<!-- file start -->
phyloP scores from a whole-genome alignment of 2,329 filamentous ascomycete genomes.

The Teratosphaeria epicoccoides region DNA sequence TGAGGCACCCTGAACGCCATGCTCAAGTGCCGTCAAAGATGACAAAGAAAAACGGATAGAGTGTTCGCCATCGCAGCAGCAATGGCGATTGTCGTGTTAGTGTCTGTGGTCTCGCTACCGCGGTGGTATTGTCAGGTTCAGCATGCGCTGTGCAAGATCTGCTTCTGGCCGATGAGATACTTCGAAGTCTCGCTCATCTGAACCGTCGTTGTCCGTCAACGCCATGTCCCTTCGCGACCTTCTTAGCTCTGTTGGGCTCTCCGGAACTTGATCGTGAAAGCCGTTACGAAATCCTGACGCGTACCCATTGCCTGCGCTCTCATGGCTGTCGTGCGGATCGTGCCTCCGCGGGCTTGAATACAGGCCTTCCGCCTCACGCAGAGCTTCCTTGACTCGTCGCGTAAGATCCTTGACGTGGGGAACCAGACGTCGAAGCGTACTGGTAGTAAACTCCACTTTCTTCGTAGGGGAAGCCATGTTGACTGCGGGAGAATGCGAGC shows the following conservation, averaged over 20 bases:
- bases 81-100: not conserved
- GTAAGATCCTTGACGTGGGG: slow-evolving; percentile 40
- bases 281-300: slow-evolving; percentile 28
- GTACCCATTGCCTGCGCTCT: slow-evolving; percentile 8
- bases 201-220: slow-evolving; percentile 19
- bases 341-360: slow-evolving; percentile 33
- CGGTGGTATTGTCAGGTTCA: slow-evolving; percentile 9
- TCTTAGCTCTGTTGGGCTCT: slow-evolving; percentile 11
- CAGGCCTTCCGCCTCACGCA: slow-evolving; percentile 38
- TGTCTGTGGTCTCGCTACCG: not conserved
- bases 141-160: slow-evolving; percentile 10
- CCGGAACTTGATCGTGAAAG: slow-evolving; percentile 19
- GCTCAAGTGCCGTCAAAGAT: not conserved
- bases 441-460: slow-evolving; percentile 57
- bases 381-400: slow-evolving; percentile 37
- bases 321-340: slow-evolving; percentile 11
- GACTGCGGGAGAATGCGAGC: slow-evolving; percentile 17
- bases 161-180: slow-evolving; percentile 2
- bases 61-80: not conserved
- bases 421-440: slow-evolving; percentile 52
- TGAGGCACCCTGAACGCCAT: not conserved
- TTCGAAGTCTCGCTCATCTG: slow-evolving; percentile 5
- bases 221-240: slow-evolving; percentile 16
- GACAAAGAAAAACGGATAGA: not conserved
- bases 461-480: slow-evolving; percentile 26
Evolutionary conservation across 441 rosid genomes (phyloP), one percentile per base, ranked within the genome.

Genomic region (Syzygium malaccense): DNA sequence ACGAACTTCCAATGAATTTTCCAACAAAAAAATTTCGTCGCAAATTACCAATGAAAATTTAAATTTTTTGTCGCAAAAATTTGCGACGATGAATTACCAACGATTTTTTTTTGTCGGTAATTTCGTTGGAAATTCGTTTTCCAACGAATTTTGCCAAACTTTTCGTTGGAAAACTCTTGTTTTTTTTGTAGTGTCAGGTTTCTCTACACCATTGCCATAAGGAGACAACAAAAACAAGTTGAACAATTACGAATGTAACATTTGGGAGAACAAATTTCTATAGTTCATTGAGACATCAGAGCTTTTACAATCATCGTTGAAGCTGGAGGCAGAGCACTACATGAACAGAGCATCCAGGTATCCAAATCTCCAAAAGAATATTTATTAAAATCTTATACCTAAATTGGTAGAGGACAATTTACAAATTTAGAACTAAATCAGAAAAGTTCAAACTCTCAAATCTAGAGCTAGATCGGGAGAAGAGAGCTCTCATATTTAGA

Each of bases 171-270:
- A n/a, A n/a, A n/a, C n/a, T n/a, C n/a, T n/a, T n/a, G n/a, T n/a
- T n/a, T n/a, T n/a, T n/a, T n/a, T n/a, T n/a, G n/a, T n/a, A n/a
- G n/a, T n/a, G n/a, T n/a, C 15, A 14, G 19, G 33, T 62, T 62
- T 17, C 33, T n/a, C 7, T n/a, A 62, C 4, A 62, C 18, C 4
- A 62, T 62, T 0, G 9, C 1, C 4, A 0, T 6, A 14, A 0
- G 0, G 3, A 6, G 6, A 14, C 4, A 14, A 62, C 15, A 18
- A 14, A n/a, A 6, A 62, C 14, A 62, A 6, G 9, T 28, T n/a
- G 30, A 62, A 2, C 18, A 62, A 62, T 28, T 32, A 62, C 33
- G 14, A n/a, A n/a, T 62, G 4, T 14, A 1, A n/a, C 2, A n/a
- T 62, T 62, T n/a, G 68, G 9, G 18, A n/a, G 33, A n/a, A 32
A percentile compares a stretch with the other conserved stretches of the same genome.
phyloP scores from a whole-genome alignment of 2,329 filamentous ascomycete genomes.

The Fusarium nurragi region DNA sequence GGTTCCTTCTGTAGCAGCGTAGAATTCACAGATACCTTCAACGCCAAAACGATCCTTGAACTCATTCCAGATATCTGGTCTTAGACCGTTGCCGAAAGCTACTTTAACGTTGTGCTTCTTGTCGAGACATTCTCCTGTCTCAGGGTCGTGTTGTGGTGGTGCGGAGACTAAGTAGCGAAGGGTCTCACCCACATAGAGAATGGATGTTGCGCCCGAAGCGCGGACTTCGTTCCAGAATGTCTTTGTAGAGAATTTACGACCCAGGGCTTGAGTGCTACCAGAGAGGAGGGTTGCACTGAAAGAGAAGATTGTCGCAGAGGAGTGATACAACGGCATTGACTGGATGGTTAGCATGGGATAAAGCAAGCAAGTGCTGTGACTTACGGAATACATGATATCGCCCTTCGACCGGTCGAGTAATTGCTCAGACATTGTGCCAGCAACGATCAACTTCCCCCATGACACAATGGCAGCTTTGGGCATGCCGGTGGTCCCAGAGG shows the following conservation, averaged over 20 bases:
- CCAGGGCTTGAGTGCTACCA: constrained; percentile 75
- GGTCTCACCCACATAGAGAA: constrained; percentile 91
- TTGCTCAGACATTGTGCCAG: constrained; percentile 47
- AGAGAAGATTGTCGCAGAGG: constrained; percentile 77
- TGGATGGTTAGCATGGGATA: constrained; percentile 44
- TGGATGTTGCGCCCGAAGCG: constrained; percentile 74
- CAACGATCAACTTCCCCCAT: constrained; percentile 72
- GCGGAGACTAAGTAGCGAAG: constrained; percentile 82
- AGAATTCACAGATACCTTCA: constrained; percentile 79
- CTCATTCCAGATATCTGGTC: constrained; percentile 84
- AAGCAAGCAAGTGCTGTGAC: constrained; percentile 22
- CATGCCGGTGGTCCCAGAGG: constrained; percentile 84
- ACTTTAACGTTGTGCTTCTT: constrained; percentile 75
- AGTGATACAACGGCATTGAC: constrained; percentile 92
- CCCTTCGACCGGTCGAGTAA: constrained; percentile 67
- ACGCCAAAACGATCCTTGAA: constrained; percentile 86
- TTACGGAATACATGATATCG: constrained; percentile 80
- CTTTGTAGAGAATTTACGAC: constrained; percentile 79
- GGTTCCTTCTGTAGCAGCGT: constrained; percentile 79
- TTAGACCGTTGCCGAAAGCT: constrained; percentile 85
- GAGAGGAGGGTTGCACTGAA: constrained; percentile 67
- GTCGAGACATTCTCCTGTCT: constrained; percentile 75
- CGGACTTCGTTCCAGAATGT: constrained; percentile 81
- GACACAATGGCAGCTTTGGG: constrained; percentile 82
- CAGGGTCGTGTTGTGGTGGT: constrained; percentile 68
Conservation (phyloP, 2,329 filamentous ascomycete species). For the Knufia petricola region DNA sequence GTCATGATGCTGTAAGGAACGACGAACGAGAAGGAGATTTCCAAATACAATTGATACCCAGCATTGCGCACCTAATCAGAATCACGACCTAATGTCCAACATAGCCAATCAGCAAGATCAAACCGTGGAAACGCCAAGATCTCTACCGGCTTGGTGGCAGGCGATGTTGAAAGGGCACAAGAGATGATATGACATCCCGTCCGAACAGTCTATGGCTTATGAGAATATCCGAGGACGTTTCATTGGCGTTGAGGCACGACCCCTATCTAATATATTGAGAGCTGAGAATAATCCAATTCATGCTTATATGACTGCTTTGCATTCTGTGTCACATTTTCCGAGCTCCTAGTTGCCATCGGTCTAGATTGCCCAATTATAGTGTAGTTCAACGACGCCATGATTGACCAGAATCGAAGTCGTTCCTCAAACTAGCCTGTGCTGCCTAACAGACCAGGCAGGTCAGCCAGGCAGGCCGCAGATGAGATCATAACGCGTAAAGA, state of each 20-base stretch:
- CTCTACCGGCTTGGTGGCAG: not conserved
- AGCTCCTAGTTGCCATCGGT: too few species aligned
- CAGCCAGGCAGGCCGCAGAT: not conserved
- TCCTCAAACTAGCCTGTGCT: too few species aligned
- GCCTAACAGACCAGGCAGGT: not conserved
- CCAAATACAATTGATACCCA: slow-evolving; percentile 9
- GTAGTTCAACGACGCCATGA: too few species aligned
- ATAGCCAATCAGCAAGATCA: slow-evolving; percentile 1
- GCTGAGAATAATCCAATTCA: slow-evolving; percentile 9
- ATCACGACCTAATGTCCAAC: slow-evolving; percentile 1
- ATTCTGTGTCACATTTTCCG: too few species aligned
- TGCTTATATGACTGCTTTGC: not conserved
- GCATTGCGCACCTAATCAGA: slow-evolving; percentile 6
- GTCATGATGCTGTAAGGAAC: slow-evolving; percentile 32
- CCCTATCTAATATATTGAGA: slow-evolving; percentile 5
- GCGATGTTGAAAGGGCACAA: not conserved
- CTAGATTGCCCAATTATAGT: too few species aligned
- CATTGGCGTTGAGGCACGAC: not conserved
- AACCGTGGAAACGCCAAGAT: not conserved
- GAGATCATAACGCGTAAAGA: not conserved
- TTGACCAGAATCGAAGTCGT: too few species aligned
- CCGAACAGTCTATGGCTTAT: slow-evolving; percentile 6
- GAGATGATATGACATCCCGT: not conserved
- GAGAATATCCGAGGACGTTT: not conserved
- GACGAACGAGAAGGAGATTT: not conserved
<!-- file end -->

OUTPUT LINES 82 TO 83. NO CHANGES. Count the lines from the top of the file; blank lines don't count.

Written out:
- GCATTGCGCACCTAATCAGA: slow-evolving; percentile 6
- GTCATGATGCTGTAAGGAAC: slow-evolving; percentile 32